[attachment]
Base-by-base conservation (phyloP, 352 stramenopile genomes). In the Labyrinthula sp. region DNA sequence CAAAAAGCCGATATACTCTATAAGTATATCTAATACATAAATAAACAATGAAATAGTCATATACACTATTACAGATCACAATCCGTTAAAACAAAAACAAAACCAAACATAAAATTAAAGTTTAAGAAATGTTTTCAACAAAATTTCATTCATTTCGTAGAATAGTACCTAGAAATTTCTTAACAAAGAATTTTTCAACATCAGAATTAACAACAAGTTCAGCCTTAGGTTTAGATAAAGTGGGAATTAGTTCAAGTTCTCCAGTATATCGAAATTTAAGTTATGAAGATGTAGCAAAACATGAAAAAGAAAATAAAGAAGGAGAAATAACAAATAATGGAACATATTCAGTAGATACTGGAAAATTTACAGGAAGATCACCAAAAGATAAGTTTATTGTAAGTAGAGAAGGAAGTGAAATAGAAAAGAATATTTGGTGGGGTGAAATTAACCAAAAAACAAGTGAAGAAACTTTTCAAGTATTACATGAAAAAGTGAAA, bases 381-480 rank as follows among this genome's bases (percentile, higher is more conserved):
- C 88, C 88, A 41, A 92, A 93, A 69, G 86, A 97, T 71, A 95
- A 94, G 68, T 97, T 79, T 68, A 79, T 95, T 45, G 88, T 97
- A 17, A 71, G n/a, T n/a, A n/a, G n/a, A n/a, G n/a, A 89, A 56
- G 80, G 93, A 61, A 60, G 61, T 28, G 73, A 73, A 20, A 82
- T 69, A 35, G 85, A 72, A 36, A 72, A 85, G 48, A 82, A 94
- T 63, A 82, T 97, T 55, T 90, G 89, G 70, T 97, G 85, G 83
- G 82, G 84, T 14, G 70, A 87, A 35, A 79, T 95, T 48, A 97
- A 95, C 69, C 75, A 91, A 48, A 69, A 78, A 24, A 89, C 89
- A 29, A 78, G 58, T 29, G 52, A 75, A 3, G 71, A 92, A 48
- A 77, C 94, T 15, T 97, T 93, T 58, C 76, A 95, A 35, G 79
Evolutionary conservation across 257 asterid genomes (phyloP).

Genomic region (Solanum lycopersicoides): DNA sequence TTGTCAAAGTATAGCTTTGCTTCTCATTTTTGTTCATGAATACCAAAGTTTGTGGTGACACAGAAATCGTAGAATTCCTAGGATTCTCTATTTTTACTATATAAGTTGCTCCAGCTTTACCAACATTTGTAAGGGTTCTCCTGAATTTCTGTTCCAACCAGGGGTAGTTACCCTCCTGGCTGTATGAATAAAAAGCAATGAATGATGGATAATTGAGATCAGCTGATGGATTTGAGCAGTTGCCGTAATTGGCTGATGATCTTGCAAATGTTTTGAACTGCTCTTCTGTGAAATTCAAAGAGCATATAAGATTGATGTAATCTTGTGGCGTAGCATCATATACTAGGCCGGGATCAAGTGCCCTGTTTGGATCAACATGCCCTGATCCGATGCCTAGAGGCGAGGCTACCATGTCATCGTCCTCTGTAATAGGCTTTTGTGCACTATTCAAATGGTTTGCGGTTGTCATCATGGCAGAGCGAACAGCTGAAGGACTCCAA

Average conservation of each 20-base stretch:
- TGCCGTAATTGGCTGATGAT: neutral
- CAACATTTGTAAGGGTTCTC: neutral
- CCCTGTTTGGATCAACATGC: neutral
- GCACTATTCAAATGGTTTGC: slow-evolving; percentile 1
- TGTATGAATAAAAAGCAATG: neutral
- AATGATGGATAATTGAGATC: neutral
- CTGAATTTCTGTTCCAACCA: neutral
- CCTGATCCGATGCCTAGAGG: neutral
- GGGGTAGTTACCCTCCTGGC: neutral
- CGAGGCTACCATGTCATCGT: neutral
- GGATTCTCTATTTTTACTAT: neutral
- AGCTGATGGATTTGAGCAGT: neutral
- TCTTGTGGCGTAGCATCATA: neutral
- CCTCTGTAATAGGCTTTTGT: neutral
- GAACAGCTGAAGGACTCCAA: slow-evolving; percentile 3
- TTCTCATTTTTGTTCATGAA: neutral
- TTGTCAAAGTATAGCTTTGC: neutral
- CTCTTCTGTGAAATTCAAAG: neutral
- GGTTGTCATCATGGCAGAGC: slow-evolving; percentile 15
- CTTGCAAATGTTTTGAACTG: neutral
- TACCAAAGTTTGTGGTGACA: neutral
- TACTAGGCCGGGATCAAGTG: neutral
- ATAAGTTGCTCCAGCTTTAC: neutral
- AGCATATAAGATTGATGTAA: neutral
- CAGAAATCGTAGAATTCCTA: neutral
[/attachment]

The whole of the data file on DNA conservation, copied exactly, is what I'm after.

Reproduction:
Base-by-base conservation (phyloP, 352 stramenopile genomes). In the Labyrinthula sp. region DNA sequence CAAAAAGCCGATATACTCTATAAGTATATCTAATACATAAATAAACAATGAAATAGTCATATACACTATTACAGATCACAATCCGTTAAAACAAAAACAAAACCAAACATAAAATTAAAGTTTAAGAAATGTTTTCAACAAAATTTCATTCATTTCGTAGAATAGTACCTAGAAATTTCTTAACAAAGAATTTTTCAACATCAGAATTAACAACAAGTTCAGCCTTAGGTTTAGATAAAGTGGGAATTAGTTCAAGTTCTCCAGTATATCGAAATTTAAGTTATGAAGATGTAGCAAAACATGAAAAAGAAAATAAAGAAGGAGAAATAACAAATAATGGAACATATTCAGTAGATACTGGAAAATTTACAGGAAGATCACCAAAAGATAAGTTTATTGTAAGTAGAGAAGGAAGTGAAATAGAAAAGAATATTTGGTGGGGTGAAATTAACCAAAAAACAAGTGAAGAAACTTTTCAAGTATTACATGAAAAAGTGAAA, bases 381-480 rank as follows among this genome's bases (percentile, higher is more conserved):
- C 88, C 88, A 41, A 92, A 93, A 69, G 86, A 97, T 71, A 95
- A 94, G 68, T 97, T 79, T 68, A 79, T 95, T 45, G 88, T 97
- A 17, A 71, G n/a, T n/a, A n/a, G n/a, A n/a, G n/a, A 89, A 56
- G 80, G 93, A 61, A 60, G 61, T 28, G 73, A 73, A 20, A 82
- T 69, A 35, G 85, A 72, A 36, A 72, A 85, G 48, A 82, A 94
- T 63, A 82, T 97, T 55, T 90, G 89, G 70, T 97, G 85, G 83
- G 82, G 84, T 14, G 70, A 87, A 35, A 79, T 95, T 48, A 97
- A 95, C 69, C 75, A 91, A 48, A 69, A 78, A 24, A 89, C 89
- A 29, A 78, G 58, T 29, G 52, A 75, A 3, G 71, A 92, A 48
- A 77, C 94, T 15, T 97, T 93, T 58, C 76, A 95, A 35, G 79
Evolutionary conservation across 257 asterid genomes (phyloP).

Genomic region (Solanum lycopersicoides): DNA sequence TTGTCAAAGTATAGCTTTGCTTCTCATTTTTGTTCATGAATACCAAAGTTTGTGGTGACACAGAAATCGTAGAATTCCTAGGATTCTCTATTTTTACTATATAAGTTGCTCCAGCTTTACCAACATTTGTAAGGGTTCTCCTGAATTTCTGTTCCAACCAGGGGTAGTTACCCTCCTGGCTGTATGAATAAAAAGCAATGAATGATGGATAATTGAGATCAGCTGATGGATTTGAGCAGTTGCCGTAATTGGCTGATGATCTTGCAAATGTTTTGAACTGCTCTTCTGTGAAATTCAAAGAGCATATAAGATTGATGTAATCTTGTGGCGTAGCATCATATACTAGGCCGGGATCAAGTGCCCTGTTTGGATCAACATGCCCTGATCCGATGCCTAGAGGCGAGGCTACCATGTCATCGTCCTCTGTAATAGGCTTTTGTGCACTATTCAAATGGTTTGCGGTTGTCATCATGGCAGAGCGAACAGCTGAAGGACTCCAA

Average conservation of each 20-base stretch:
- TGCCGTAATTGGCTGATGAT: neutral
- CAACATTTGTAAGGGTTCTC: neutral
- CCCTGTTTGGATCAACATGC: neutral
- GCACTATTCAAATGGTTTGC: slow-evolving; percentile 1
- TGTATGAATAAAAAGCAATG: neutral
- AATGATGGATAATTGAGATC: neutral
- CTGAATTTCTGTTCCAACCA: neutral
- CCTGATCCGATGCCTAGAGG: neutral
- GGGGTAGTTACCCTCCTGGC: neutral
- CGAGGCTACCATGTCATCGT: neutral
- GGATTCTCTATTTTTACTAT: neutral
- AGCTGATGGATTTGAGCAGT: neutral
- TCTTGTGGCGTAGCATCATA: neutral
- CCTCTGTAATAGGCTTTTGT: neutral
- GAACAGCTGAAGGACTCCAA: slow-evolving; percentile 3
- TTCTCATTTTTGTTCATGAA: neutral
- TTGTCAAAGTATAGCTTTGC: neutral
- CTCTTCTGTGAAATTCAAAG: neutral
- GGTTGTCATCATGGCAGAGC: slow-evolving; percentile 15
- CTTGCAAATGTTTTGAACTG: neutral
- TACCAAAGTTTGTGGTGACA: neutral
- TACTAGGCCGGGATCAAGTG: neutral
- ATAAGTTGCTCCAGCTTTAC: neutral
- AGCATATAAGATTGATGTAA: neutral
- CAGAAATCGTAGAATTCCTA: neutral